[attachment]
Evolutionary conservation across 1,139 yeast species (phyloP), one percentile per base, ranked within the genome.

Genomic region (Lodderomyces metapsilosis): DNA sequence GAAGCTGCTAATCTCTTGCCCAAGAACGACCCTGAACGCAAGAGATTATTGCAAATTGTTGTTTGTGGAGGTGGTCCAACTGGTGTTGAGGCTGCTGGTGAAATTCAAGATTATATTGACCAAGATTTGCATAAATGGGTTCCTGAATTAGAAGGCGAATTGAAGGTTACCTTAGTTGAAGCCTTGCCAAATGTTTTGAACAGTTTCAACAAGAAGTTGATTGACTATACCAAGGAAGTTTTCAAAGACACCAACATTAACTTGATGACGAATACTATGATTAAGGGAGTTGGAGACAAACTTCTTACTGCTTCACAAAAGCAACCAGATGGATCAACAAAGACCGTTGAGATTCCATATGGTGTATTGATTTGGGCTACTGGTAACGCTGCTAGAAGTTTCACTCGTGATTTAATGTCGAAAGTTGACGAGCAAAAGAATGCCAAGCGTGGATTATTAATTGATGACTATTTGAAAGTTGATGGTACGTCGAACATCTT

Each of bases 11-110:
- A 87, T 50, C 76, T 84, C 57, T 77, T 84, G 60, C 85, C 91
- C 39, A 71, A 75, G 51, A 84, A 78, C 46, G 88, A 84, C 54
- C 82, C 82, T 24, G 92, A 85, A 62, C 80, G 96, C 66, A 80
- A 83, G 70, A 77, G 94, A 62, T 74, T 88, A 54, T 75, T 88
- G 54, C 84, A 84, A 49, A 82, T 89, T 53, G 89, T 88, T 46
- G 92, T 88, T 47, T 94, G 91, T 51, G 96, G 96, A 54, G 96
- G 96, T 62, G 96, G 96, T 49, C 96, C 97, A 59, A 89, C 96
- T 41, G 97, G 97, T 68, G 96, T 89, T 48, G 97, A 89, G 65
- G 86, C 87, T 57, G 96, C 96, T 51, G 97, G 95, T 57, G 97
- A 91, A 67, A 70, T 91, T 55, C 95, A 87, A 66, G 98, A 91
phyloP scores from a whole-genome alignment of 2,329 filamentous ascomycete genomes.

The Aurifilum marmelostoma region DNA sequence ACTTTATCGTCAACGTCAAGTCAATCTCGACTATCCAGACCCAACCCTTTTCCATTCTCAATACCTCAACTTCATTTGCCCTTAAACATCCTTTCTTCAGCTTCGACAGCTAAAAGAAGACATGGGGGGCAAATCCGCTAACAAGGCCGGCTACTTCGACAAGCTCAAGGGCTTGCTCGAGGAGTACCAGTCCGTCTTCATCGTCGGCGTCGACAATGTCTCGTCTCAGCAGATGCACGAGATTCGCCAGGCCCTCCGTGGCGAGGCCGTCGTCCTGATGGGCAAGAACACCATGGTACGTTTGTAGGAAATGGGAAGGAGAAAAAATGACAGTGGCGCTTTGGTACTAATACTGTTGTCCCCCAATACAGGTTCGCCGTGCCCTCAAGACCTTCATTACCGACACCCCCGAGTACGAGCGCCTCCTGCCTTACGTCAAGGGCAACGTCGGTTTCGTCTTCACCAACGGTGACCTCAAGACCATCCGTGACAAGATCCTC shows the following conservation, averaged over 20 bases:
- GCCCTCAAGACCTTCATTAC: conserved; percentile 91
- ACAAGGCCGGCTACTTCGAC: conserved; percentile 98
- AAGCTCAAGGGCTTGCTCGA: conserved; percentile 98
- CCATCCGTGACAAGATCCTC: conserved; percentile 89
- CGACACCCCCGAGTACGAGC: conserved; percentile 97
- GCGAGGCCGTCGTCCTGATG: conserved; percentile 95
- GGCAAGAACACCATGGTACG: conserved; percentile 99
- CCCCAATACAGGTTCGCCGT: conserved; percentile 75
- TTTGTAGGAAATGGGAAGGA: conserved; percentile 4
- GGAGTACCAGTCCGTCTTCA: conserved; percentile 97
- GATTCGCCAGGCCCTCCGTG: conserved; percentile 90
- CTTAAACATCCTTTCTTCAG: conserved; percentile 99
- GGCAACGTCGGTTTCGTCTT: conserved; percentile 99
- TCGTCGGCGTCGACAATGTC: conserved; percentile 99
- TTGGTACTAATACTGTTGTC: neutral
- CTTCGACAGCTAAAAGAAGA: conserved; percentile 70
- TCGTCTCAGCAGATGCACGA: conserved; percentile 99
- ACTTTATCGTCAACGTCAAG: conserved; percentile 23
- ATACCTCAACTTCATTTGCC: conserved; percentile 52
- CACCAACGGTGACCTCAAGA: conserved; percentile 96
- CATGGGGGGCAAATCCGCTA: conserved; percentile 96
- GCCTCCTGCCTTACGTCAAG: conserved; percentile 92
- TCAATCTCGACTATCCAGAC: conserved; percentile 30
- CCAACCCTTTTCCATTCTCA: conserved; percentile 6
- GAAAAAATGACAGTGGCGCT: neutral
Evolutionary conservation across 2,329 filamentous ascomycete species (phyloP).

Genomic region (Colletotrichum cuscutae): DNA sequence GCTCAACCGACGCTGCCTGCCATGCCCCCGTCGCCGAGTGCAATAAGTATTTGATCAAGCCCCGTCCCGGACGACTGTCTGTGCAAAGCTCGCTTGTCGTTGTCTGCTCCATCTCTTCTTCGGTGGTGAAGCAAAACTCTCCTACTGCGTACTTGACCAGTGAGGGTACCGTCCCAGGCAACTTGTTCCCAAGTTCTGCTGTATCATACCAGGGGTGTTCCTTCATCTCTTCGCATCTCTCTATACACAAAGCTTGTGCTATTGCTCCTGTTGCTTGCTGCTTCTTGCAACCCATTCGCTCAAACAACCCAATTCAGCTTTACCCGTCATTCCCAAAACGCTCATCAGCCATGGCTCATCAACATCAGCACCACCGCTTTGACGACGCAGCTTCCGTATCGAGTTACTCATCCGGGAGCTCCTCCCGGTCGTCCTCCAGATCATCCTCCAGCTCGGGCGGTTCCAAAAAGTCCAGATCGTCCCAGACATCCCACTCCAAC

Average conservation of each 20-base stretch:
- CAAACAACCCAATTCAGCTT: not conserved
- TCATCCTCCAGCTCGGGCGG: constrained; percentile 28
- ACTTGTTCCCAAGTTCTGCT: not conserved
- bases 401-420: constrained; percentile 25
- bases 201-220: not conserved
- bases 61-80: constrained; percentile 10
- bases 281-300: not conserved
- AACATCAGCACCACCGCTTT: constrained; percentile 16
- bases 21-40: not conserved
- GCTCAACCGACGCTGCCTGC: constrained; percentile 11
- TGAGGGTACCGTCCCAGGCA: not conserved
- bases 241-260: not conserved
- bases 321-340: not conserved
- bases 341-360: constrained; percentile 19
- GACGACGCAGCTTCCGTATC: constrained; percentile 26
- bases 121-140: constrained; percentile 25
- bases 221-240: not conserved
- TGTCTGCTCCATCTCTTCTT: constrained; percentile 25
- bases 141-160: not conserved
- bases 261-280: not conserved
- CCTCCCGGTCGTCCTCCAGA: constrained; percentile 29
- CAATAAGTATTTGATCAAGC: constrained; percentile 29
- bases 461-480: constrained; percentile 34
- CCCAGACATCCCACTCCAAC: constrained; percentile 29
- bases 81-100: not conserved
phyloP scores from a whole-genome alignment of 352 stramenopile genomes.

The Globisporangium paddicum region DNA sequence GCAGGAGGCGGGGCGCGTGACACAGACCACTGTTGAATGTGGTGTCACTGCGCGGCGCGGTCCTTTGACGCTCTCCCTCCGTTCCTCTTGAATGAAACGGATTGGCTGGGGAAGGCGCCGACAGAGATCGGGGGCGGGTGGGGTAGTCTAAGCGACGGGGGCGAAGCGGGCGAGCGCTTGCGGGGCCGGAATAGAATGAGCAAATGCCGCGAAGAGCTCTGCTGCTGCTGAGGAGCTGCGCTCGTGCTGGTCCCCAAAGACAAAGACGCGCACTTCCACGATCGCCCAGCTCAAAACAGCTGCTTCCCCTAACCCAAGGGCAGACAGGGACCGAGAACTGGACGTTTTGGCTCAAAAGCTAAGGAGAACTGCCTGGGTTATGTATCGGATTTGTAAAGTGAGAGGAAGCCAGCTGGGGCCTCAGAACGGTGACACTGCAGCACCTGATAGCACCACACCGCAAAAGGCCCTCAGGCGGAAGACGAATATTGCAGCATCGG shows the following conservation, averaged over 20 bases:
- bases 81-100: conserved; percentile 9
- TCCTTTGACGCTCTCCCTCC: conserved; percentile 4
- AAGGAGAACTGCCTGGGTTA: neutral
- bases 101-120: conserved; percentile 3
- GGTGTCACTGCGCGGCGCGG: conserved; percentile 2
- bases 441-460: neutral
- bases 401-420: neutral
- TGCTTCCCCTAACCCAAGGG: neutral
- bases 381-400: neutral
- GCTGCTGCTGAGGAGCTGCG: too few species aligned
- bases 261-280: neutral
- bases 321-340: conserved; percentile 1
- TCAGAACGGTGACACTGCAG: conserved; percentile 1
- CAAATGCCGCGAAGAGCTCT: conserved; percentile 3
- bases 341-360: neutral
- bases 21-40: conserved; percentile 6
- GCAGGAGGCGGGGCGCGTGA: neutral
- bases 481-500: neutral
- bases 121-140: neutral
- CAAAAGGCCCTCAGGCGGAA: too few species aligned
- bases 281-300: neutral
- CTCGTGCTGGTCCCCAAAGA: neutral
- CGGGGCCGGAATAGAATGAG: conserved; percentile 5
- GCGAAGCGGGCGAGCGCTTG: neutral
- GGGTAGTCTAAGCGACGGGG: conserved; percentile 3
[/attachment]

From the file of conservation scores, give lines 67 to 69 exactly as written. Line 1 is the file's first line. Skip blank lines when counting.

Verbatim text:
- CCCAGACATCCCACTCCAAC: constrained; percentile 29
- bases 81-100: not conserved
phyloP scores from a whole-genome alignment of 352 stramenopile genomes.